J Tolkien focused on the defensive brain in the fourth chapter of his book. The author narrated how going out of the door is dangerous including how it exposes individuals to predators. He noted that all living things are made up cells of diverse nature. Some are similar while some consist of single cells or bacteria that depend on each other. Tolkien (82), noted that one cell can provide what life requires that although may be sufficient, can limit what the organism can perform on the other hand. The chapter depicts the life of animals with specific reference to cows that have many cells that are organized into systems. The cells perform different functions as evident in mammals that use them to perform digestion, respiration, reproductive and circulation of blood among other functions. The narration shows how body cells contribute in facilitating the functionality of body parts of the living things.
The key points in the chapter are that cells whether single or many works steadfastly in fostering the effective functionality of the body. The cells though complex to understand how they work provides the body with necessary oxygen, energy, facilitate blood circulation, and digestion in the body (Tolkien 83). It also details how the brain functions with two particular cells that are called Neurons and glial cells. The cells perform dependent functions as they communicate to aid the release of chemicals that affect other cells that are nearby.
The narration is connected to the intervening variable and operational definition concept that promotes the understanding on the relationship between independent and dependent variables. This is depicted as body cells are highly interrelated based on their functions. The aspect is evident between the two brain cells that communicate to release chemicals that destroy the unwanted cells nearby.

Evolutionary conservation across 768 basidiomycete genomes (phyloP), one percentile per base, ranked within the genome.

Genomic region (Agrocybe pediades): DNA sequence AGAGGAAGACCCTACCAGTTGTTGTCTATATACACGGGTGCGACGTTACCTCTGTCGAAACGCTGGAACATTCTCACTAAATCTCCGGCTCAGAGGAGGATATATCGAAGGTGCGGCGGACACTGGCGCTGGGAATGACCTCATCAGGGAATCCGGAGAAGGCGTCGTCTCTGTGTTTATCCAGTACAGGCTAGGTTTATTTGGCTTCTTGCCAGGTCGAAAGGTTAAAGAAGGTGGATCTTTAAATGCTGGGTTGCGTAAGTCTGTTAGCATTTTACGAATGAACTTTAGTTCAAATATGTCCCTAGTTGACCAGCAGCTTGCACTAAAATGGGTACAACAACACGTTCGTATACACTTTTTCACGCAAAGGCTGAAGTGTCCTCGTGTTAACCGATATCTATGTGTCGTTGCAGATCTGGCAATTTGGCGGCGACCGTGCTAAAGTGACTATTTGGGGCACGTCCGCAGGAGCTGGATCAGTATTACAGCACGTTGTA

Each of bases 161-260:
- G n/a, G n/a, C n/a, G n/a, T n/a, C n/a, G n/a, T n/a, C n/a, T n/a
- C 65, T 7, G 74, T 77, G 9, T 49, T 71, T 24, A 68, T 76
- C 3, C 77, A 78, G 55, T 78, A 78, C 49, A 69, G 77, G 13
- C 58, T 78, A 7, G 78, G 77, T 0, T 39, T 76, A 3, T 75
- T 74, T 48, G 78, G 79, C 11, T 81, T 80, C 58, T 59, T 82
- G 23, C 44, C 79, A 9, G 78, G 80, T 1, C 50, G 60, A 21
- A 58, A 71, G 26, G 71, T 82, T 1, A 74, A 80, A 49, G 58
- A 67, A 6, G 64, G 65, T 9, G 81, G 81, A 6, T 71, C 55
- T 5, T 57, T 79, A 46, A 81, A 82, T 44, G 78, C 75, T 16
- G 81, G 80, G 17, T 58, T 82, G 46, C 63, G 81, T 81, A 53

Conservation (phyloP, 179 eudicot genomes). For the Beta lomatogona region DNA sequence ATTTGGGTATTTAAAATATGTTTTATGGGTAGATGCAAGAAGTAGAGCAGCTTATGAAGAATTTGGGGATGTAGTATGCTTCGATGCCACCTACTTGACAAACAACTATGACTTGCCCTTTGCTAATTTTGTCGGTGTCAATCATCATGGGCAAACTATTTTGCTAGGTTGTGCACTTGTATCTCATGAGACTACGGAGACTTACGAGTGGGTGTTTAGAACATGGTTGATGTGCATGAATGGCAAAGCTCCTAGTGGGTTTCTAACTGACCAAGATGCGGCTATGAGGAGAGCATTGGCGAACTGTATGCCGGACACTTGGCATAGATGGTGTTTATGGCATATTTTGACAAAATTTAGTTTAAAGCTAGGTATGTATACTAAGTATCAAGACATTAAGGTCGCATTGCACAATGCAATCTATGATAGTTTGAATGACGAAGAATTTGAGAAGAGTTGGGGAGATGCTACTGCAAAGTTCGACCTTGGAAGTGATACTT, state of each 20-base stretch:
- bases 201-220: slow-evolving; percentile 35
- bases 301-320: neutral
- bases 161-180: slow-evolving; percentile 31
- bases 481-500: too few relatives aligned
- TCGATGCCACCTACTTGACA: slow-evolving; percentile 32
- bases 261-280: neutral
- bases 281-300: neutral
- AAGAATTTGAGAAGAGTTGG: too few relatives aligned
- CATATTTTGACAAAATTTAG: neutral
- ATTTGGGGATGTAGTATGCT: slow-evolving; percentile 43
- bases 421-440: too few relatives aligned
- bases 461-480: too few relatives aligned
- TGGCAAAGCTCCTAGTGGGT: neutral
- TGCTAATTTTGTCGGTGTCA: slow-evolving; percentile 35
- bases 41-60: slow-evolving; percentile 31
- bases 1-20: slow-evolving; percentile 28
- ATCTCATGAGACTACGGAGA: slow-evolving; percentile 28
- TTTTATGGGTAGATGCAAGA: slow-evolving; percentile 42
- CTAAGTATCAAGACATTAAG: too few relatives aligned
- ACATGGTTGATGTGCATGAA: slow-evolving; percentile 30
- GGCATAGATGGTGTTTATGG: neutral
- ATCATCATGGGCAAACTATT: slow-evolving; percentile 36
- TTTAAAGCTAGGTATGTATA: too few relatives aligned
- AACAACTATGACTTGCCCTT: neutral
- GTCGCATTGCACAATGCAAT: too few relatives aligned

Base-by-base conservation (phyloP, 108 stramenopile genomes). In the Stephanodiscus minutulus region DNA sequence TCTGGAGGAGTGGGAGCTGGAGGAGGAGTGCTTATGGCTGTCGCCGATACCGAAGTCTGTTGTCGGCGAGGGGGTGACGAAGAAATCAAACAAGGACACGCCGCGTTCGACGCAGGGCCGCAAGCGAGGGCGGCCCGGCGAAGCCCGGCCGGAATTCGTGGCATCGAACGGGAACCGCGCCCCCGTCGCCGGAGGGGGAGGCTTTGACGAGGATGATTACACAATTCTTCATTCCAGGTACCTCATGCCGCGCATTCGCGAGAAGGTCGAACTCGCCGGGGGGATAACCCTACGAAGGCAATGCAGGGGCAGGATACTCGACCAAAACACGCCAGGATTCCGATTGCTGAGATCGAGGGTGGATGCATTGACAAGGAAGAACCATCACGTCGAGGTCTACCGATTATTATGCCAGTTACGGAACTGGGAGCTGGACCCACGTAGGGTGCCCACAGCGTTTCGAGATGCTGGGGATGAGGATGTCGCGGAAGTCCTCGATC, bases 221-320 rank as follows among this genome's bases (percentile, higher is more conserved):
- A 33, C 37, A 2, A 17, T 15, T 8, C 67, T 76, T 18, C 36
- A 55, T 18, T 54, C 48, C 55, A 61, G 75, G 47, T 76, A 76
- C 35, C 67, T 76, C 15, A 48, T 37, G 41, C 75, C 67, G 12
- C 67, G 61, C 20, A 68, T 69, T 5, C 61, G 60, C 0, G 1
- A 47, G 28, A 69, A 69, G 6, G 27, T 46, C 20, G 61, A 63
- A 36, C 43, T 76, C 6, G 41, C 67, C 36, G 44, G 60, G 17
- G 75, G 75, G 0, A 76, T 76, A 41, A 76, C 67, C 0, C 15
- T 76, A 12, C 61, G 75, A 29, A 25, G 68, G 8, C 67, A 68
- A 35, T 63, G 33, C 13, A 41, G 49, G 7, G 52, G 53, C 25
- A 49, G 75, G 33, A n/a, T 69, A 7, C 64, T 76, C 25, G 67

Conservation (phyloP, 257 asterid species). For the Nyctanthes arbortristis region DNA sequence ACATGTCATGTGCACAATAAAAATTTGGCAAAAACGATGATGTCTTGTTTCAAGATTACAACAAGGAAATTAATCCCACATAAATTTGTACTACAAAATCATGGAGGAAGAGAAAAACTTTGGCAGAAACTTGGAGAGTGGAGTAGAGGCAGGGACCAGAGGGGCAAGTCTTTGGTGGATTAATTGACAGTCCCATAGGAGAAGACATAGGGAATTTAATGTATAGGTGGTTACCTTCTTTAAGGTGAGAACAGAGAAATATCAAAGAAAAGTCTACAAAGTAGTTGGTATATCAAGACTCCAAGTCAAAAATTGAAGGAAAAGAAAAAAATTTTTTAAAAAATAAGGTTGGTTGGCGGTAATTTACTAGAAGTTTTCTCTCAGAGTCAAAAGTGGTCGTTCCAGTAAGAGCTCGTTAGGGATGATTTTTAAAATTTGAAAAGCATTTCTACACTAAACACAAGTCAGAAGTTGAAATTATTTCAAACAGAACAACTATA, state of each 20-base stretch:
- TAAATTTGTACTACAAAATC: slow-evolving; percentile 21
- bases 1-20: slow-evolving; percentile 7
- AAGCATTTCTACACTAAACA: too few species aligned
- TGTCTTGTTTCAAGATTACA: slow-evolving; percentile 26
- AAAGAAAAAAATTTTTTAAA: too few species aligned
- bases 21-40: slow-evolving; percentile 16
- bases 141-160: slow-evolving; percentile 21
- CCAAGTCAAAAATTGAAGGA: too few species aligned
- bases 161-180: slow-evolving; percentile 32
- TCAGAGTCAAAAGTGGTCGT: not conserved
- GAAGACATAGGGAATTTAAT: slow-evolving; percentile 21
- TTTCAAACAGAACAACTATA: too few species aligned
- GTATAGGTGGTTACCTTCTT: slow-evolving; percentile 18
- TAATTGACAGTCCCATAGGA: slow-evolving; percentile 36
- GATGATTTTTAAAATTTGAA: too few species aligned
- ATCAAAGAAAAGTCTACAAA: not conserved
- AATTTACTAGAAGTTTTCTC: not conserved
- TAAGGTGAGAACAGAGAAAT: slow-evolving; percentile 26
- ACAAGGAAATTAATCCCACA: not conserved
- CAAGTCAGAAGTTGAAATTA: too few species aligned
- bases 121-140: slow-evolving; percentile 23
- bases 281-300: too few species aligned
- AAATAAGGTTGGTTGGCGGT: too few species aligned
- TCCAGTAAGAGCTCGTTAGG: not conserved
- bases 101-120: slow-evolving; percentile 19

Chapter 5
Chapter five of Niko Tinbergen’s article provides credible information titled “have we inherited emotional states of mind from animal ancestors”. The key point communicated in the article is that anger, hunger, fear and joy among other aspects impact our emotions (Tinbergen 114). The article also affirms that the human attributes or character traits were inherited from the animal ancestors. The view dates back to the Plato time where it was viewed that the human emotions that are characterized with wild impulses had only been influenced by the voice of reason. He indicated that emotional characters such as fear were passed on through neural circuits that are achieved by encoding systems.
He covered Darwin’s theory on the human primitive character in the article. Charles Darwin holds that primitive human emotions were actually inherited in the year 1872 from animal ancestors(Tinbergen 114). Darwin’s theory is based on the reasoning that there was a systematic process of human development and a connection between animal psychological responses and emotions.
The information in the chapter is connected to the intervening variable principle given that the main focus is on the relationship between circumstances and living things in shaping certain characters as evident in the inheritance aspect of primitive human relations.
Works Cited
Emerson, Ralph. Life is Dangerous: As Soon as there is Life there is Danger: n.d.
Tolkien, J.R. The Defensive Brain. n.d.
Tolman, Charles W. Positivism in Psychology: Historical and Contemporary Problems. New York, NY: Springer New York, 1992. Print.
Tinbergen, Niko. Have we Inherited Emotional States of Mind from Our Animal Ancestors. n.d.